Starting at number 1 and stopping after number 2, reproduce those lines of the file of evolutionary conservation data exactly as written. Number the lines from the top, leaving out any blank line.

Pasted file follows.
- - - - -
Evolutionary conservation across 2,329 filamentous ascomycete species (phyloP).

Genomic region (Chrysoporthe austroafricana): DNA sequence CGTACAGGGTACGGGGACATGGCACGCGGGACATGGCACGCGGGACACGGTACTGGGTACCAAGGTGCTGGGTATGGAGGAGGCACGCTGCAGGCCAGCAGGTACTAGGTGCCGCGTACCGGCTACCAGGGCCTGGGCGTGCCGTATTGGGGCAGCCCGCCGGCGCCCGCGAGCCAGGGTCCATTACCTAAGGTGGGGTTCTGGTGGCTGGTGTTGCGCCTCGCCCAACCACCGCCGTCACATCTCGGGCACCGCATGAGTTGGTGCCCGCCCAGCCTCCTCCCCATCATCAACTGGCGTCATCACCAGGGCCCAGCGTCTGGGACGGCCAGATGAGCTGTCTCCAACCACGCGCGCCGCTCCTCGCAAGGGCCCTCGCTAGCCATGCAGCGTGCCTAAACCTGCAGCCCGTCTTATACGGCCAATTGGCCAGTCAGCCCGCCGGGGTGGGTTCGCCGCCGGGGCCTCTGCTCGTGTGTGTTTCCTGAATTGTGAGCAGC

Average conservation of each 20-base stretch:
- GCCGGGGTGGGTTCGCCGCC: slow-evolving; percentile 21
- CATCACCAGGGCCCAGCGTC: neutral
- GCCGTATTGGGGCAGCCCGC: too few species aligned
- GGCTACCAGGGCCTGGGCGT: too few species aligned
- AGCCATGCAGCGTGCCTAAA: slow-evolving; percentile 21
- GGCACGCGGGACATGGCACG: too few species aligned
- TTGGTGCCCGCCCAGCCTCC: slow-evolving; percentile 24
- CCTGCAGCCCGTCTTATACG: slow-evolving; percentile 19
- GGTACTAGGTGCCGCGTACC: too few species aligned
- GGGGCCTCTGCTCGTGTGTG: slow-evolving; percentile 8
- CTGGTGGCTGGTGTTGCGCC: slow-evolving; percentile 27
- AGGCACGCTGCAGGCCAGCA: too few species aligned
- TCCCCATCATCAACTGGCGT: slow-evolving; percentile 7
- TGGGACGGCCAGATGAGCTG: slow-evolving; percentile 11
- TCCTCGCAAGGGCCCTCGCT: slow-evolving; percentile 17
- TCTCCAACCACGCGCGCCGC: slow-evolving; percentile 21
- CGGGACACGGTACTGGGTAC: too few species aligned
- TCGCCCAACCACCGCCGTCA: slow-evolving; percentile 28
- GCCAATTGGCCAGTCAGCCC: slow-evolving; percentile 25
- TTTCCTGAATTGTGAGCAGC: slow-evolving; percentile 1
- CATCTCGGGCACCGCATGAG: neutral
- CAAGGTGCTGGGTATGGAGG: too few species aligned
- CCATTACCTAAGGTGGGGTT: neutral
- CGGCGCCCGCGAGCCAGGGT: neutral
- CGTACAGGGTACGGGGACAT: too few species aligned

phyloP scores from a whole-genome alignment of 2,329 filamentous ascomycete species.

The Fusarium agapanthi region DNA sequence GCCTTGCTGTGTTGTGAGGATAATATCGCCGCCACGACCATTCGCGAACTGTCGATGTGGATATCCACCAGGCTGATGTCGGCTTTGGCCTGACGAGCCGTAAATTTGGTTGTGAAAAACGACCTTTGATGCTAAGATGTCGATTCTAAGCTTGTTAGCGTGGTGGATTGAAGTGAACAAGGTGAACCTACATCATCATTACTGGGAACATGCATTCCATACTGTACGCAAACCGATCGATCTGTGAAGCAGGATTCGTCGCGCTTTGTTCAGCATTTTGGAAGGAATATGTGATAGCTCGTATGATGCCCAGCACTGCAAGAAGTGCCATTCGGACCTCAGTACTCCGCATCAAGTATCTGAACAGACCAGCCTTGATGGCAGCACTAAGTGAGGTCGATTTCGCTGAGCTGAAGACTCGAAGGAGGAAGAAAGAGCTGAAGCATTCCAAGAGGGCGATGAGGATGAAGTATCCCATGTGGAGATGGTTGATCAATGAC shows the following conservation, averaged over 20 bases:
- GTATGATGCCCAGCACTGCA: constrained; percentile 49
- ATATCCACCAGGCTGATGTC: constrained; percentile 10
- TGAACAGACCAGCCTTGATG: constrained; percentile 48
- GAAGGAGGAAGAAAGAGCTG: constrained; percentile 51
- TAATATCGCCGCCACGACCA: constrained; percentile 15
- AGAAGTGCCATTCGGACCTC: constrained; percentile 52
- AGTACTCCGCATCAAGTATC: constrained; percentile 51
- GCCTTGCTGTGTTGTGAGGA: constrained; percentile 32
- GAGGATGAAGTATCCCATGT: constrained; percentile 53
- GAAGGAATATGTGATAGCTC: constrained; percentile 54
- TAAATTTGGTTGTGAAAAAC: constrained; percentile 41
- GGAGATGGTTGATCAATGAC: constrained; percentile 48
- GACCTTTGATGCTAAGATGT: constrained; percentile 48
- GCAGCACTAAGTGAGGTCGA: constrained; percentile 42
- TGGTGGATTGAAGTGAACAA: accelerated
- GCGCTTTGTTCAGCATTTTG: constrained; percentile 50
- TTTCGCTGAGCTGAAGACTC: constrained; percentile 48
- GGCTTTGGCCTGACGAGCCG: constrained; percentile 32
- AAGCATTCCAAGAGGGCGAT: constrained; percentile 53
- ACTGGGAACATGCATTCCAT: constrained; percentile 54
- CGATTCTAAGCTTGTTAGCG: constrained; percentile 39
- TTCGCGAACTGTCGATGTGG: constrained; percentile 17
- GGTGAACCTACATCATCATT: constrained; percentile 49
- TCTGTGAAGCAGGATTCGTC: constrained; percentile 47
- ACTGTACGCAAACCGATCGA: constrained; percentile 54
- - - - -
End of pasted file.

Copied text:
Evolutionary conservation across 2,329 filamentous ascomycete species (phyloP).

Genomic region (Chrysoporthe austroafricana): DNA sequence CGTACAGGGTACGGGGACATGGCACGCGGGACATGGCACGCGGGACACGGTACTGGGTACCAAGGTGCTGGGTATGGAGGAGGCACGCTGCAGGCCAGCAGGTACTAGGTGCCGCGTACCGGCTACCAGGGCCTGGGCGTGCCGTATTGGGGCAGCCCGCCGGCGCCCGCGAGCCAGGGTCCATTACCTAAGGTGGGGTTCTGGTGGCTGGTGTTGCGCCTCGCCCAACCACCGCCGTCACATCTCGGGCACCGCATGAGTTGGTGCCCGCCCAGCCTCCTCCCCATCATCAACTGGCGTCATCACCAGGGCCCAGCGTCTGGGACGGCCAGATGAGCTGTCTCCAACCACGCGCGCCGCTCCTCGCAAGGGCCCTCGCTAGCCATGCAGCGTGCCTAAACCTGCAGCCCGTCTTATACGGCCAATTGGCCAGTCAGCCCGCCGGGGTGGGTTCGCCGCCGGGGCCTCTGCTCGTGTGTGTTTCCTGAATTGTGAGCAGC